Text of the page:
What’s an Adverse Action Notice?

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Megan Foukes is a recent graduate from Indiana University who graduated with a bachelor’s in journalism. Megan works as a content writer for Auto Credit Express and contributes to several automotive and finance blogs.

, - January 4, 2019

When you apply for credit and you’re denied, under the Fair Credit Reporting Act (FCRA), the landlord, dealer, lender, or, even, employer must send you an adverse action notice. This letter basically explains why your application was turned down.

What Does the Adverse Action Letter Mean?

Seven to 10 days after applying, you either receive an adverse action notice or a call stating you’re approved and can move forward. If you get an adverse action letter, it should list the reasons why you were denied credit and include up to two factors that contributed to the denial. In addition, the letter must list which credit bureau provided the credit report and explain how you can get a free copy of your credit report from that bureau and dispute any inaccurate information. Generally, you have 60 days to get your free copy, but this can vary.

If you were denied for reasons outside of your credit score and report, you should still get an adverse action letter. Just like the credit-based adverse action, the notice lists the reasons why you were denied, although, in this instance, you don’t qualify for a free copy of your credit report.

What to do Now?

Once you receive the letter, use the free copy of your credit report – if you were denied for a credit-based application – to start rebuilding your credit. When you check your credit report, look for errors and dispute any immediately. After that, you should check your credit score so you know where it currently stands.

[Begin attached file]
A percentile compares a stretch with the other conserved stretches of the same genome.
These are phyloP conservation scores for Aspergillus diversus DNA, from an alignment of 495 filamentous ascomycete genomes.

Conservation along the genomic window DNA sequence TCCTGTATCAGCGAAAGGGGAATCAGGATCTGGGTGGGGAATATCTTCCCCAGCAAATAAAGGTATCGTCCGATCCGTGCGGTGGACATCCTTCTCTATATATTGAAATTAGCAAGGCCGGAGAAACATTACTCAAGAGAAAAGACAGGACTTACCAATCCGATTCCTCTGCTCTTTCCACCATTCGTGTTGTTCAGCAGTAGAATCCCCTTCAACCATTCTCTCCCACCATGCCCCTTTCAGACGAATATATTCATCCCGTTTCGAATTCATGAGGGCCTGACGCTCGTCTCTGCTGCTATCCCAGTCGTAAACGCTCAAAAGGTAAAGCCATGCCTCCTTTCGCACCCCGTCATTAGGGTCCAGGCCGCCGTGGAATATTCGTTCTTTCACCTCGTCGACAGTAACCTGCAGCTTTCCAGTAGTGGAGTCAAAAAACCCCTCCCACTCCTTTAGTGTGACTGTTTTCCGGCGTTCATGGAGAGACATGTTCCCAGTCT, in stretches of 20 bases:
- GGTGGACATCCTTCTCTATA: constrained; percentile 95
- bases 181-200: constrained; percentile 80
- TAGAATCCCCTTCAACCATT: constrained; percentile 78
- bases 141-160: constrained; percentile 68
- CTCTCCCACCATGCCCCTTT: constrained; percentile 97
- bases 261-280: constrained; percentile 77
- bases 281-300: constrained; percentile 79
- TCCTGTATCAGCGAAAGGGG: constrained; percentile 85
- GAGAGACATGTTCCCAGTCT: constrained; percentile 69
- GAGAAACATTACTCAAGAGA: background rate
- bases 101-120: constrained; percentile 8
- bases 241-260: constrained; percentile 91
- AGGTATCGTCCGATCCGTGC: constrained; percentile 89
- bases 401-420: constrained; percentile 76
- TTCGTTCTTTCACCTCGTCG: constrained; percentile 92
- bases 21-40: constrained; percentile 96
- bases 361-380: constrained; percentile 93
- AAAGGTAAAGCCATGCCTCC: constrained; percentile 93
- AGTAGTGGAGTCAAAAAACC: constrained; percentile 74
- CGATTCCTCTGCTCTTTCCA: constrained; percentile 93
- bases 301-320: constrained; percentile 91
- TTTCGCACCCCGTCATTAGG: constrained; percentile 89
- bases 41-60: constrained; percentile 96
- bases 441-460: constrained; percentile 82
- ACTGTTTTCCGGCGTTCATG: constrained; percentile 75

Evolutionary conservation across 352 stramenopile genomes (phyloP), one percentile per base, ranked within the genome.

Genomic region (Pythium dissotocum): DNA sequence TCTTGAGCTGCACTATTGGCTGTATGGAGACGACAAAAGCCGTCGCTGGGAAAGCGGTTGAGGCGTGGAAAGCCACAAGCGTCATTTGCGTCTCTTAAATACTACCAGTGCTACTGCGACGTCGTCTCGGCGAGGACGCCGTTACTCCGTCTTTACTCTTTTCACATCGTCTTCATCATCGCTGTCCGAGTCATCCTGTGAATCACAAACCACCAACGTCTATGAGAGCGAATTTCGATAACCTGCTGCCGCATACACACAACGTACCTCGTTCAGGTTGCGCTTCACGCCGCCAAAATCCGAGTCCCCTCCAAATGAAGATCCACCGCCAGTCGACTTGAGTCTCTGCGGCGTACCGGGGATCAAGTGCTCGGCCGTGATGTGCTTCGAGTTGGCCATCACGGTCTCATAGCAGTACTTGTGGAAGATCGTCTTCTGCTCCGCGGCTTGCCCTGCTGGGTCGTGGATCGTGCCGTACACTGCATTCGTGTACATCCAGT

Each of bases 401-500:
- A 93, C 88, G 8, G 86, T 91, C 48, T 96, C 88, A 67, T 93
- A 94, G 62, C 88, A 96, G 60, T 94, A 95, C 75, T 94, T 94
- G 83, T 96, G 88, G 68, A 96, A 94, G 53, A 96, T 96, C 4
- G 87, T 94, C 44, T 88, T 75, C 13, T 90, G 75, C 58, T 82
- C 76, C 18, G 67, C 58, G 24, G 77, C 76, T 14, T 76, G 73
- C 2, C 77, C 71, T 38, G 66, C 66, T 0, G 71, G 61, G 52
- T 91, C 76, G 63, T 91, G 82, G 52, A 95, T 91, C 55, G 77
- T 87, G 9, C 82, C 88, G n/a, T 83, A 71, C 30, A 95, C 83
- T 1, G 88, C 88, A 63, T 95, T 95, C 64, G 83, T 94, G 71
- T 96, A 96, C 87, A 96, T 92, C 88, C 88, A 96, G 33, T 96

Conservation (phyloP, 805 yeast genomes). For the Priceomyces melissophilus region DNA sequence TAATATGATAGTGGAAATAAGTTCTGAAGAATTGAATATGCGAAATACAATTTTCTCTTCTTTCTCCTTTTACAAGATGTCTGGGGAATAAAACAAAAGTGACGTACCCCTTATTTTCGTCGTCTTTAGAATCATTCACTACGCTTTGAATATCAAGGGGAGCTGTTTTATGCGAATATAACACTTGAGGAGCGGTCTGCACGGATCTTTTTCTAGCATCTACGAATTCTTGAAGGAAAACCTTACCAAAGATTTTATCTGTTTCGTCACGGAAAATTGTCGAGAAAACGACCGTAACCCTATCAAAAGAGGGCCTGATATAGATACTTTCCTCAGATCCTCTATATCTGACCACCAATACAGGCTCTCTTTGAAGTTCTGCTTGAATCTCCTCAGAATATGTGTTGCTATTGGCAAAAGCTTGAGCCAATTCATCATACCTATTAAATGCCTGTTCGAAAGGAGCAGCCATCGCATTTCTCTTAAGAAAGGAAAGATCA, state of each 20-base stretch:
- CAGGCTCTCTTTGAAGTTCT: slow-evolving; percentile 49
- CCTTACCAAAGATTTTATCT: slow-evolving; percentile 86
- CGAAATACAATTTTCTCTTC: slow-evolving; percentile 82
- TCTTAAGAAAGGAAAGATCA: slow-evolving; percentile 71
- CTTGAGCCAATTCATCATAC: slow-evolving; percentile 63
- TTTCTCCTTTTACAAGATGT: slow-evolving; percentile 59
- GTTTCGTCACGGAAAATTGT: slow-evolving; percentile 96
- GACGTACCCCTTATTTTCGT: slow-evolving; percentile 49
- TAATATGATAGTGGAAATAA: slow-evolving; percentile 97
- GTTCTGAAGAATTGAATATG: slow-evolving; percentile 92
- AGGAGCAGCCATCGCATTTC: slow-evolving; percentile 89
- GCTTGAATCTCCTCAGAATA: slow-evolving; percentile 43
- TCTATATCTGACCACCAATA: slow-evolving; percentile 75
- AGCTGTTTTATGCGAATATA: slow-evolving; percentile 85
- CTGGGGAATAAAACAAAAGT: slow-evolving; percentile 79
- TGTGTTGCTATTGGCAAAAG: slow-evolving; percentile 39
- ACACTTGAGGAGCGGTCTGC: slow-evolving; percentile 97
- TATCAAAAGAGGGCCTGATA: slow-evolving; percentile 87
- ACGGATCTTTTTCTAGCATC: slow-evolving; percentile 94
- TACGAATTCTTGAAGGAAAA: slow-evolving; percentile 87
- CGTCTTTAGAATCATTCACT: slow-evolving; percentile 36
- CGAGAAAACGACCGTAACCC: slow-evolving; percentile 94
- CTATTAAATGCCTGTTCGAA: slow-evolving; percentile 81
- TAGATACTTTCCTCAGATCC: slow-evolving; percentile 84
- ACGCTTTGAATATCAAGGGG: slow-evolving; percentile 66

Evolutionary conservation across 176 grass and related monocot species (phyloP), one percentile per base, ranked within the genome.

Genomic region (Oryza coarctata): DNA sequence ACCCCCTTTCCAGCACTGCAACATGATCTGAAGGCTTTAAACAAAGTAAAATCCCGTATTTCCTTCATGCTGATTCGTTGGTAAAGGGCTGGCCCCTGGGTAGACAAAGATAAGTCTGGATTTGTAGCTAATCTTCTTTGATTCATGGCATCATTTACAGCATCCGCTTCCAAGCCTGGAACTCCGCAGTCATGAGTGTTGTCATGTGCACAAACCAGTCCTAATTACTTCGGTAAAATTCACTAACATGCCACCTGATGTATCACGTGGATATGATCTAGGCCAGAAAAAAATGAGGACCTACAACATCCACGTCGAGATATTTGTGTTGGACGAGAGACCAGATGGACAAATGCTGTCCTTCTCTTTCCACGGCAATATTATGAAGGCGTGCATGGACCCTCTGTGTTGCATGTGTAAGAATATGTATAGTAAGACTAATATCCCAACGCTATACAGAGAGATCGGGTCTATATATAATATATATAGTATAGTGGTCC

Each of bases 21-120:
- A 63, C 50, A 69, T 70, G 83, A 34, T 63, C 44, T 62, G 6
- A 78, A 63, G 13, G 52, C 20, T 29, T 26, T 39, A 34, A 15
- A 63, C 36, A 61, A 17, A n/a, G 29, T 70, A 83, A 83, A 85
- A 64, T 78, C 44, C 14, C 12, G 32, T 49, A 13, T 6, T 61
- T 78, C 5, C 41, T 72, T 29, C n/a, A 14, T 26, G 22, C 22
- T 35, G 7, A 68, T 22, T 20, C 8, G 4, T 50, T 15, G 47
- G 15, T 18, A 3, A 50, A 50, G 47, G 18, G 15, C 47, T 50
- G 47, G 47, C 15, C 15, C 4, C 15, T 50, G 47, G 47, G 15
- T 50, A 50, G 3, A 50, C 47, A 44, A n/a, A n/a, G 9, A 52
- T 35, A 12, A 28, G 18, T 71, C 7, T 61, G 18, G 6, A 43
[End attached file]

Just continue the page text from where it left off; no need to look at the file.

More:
From there, you can work on improving your credit score to buy a car. It isn’t going to happen overnight, so be prepared to wait a few months before you see any change. You can fix your credit yourself by doing three things:

  1. Keep up with paymentsThe FICO score is the most common credit score used by auto lenders, and payment history makes up 35 percent of it. Make sure you stay on top of your payments each month and avoid missing any.
  2. Reduce debt – You don’t want to have a high credit utilization ratio, and if you have high credit card debt, work toward reducing and even eliminating it.
  3. Have a mix of credit – This may sound counterintuitive, but adding lines of credit can actually improve your credit score. The tricks are to manage them responsibly and pay off each line of credit you have every month.

If all of this feels overwhelming, you can try a credit repair service to help you start rebuilding your credit. Just be aware that you have to pay a fee, and that you may not need one if you carefully plan and prepare ahead of time.

The Bottom Line

If you’ve been turned down for auto financing and have an adverse action notice, it isn’t the end of the world. You can still get the financing you need even if you were turned down the first time. If your credit is the reason you were turned down for a car loan, then maybe all you need is the right lender. At CarsDirect, we can help you find the right dealership.

This is because we work with a nationwide network of special finance dealers with the lenders available that can help people in all sorts of credit situations, including bad credit, no credit, bankruptcy, and even repossession. Don't wait any longer to get the vehicle you need! Just fill out our free and easy online car loan request form to get the process started.


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Megan Foukes is a recent graduate from Indiana University who graduated with a bachelor’s in journalism. Megan works as a content writer for Auto Credit Express and contributes to several automotive and finance blogs.

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